Properly integrated into jurisdictions, privately-funded projects contribute funding and expertise to the greater programme – as well as to the economic development of the host country. In turn, projects benefit from the enabling environment created by the jurisdictional programme’s systemic policy changes. Jurisdictional programmes can also de-risk private investment into forest protection and provide multiple avenues for return on investment. Finally, projects will benefit from the injection of money into the carbon marketplace because the jurisdictional approach can increase supply of high-quality emission reductions that will enable larger buyers to enter. https://platform.twitter.com/embed/Tweet.html?dnt=false&embedId=twitter-widget-0&features=eyJ0ZndfZXhwZXJpbWVudHNfY29va2llX2V4cGlyYXRpb24iOnsiYnVja2V0IjoxMjA5NjAwLCJ2ZXJzaW9uIjpudWxsfSwidGZ3X2hvcml6b25fdHdlZXRfZW1iZWRfOTU1NSI6eyJidWNrZXQiOiJodGUiLCJ2ZXJzaW9uIjpudWxsfX0%3D&frame=false&hideCard=false&hideThread=false&id=1397906801694289921&lang=en&origin=https%3A%2F%2Fwww.weforum.org%2Fagenda%2F2021%2F07%2F5-reasons-tropical-forest-protection-corporate-climate-strategies%2F&sessionId=68d84d1b9bafdbbcb12fd61977dfe19c525fb1eb&theme=light&widgetsVersion=82e1070%3A1619632193066&width=550px

4. Supply chains

In addition to the generation of carbon credits, the jurisdictional approach complements and supports efforts by large land-sector companies to reduce deforestation in their value chains, and vice versa. On one hand, these companies will benefit from a supportive policy environment, government-led efforts to reduce deforestation and third-party verification of the results of these efforts. If a company’s supply chain is in a jurisdiction that is subject to a jurisdictional programme, then it likely already meets a high bar in terms of transparency and accountability.

On the other hand, these companies can support jurisdictional approaches by increasing stakeholder engagement in jurisdictional efforts by working with producers and suppliers (e.g. growers) and providing technical or financial assistance to increase production, while decreasing deforestation.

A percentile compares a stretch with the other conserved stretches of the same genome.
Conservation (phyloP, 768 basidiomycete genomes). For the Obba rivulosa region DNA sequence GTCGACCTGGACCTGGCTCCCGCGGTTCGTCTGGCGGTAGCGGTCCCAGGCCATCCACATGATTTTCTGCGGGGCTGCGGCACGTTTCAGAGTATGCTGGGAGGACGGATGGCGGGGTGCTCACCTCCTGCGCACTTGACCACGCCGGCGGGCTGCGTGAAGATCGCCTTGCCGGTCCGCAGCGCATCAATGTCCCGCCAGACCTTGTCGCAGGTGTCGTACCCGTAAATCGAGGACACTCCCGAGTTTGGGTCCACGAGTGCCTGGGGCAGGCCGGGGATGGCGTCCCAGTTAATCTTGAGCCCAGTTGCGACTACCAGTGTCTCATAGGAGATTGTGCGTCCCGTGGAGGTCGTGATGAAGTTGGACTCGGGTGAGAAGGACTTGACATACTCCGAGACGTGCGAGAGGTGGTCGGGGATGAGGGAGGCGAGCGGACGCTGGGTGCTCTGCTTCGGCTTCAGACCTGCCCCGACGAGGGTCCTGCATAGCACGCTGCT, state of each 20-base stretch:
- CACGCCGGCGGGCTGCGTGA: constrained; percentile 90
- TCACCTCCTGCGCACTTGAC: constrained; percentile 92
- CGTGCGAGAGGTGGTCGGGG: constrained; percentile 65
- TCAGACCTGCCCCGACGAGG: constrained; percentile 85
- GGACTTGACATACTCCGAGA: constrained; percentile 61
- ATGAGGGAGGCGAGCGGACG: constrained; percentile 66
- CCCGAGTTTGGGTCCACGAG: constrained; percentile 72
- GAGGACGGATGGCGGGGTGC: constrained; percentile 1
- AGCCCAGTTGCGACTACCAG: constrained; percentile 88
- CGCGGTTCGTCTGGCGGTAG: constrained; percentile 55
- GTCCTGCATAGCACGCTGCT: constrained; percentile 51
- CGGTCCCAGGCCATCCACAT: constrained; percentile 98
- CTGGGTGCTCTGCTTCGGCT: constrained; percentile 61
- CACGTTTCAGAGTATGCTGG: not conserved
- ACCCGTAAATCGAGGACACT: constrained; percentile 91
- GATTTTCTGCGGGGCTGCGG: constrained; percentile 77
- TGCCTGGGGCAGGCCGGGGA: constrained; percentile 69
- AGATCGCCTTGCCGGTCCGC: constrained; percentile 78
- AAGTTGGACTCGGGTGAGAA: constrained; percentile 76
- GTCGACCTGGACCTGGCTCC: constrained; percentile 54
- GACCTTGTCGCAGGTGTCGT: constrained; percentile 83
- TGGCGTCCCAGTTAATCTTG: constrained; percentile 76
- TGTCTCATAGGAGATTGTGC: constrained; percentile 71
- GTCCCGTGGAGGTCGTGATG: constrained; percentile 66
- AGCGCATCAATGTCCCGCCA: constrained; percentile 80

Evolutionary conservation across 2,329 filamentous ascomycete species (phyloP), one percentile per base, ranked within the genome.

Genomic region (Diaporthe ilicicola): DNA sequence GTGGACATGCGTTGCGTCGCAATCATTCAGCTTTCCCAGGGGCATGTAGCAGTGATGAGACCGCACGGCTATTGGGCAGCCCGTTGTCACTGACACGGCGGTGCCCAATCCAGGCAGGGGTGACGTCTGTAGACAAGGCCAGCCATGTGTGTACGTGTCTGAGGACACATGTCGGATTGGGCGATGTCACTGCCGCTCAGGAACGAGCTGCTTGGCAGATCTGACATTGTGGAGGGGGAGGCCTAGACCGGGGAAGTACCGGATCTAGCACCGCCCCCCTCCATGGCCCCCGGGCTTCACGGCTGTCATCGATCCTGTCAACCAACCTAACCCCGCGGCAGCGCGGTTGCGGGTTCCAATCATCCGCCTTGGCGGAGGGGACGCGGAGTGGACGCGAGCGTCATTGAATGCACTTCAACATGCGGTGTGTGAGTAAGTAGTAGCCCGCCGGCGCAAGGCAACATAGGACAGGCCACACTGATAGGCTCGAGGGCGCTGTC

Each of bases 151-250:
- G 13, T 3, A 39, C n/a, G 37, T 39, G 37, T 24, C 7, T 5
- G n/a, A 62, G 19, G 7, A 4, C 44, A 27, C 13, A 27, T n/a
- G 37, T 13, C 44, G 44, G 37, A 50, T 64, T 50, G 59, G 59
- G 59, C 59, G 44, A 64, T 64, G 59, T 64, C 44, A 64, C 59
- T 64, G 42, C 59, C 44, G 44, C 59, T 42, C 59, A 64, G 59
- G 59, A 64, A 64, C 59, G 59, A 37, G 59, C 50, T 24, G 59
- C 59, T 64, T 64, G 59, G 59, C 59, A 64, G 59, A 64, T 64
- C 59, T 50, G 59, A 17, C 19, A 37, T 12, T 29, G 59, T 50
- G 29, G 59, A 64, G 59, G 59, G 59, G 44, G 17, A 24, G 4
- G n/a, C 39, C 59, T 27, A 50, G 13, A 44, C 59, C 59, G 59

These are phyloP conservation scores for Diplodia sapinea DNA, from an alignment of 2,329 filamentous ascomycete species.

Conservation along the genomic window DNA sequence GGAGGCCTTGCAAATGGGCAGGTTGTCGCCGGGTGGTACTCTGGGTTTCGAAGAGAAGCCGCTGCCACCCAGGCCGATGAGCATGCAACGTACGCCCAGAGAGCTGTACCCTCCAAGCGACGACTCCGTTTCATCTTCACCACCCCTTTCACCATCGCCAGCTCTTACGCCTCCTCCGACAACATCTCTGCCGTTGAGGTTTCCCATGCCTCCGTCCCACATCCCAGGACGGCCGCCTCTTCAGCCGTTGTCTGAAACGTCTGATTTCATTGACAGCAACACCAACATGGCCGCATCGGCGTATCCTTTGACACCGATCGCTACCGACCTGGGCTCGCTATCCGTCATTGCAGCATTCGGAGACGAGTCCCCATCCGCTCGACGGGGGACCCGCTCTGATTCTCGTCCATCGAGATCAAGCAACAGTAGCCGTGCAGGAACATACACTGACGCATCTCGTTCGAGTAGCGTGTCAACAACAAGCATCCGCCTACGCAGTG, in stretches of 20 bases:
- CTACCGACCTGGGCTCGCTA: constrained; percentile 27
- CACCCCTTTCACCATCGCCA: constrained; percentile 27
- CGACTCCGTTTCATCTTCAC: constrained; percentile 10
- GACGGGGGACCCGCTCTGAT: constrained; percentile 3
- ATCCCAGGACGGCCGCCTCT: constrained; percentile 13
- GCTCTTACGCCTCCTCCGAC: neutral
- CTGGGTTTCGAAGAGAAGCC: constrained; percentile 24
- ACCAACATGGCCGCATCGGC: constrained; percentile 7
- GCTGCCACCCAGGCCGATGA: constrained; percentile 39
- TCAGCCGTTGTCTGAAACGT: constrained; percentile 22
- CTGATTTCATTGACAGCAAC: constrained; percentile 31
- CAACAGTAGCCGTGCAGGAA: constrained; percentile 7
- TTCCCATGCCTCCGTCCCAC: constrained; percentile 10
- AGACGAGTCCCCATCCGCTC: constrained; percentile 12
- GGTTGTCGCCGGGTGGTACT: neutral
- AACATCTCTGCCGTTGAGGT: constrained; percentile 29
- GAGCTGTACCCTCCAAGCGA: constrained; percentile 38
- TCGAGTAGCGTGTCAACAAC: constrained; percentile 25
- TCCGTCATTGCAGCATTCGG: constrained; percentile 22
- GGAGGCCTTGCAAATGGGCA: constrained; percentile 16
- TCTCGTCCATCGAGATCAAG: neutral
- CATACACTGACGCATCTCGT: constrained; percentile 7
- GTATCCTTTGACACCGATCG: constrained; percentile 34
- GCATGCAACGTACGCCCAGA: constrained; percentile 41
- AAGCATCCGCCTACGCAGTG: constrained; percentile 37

5. Impact

Finally, the jurisdictional approach gives companies the opportunity to contribute to the global effort to end deforestation. Companies can play an instrumental and essential role in ramping up results-based financing, alongside increased support from governments, to help end deforestation around the world.

Supporting jurisdictional forest protection also has three additional advantages for driving near-term impact. The first is time – destroying these forests releases carbon into the atmosphere, with immediate effect. Reforesting these areas is an attempt to regrow these carbon sinks over time, which can take up to multiple decades before restoring them to their previous storage potential.

Second is efficiency. As much as 30 times more land is needed for reforestation to generate the same climate mitigation outcome as avoided deforestation in the first place.

Third is co-benefits. Tropical forests are home to around 80% of the world’s documented species, they drive numerous earth systems, such as rainfall patterns, provide clean air and water and directly support millions of people, including Indigenous people and local communities.

Companies interested in taking action on tackling deforestation at unprecedented scale and coordination are encouraged to:

  • Follow the Green Gigaton Challenge, which sets a global target for transact one gigaton of high-quality emissions reductions from forest-based natural climate solutions by 2025
  • Join the LEAF Coalition, a new public-private initiative designed to accelerate climate action by mobilizing $1 billion in funding for jurisdictional emissions reductions.

More information about the benefits of the jurisdictional approach is available in a recently published white paper by Emergent, Forest Trends, UN Environment Programme, and Environmental Defense Fund.


Blog post originally posted on European Sting.

Related content: 

Forest area as a proportion of total land area


Last updated on 19 January 2022

This indicator is currently classified as Tier I. The Food and Agriculture Organization of the United Nations (FAO) is the Custodian agency for this indicator.

Unit of measure: Forest area of total land area (in %)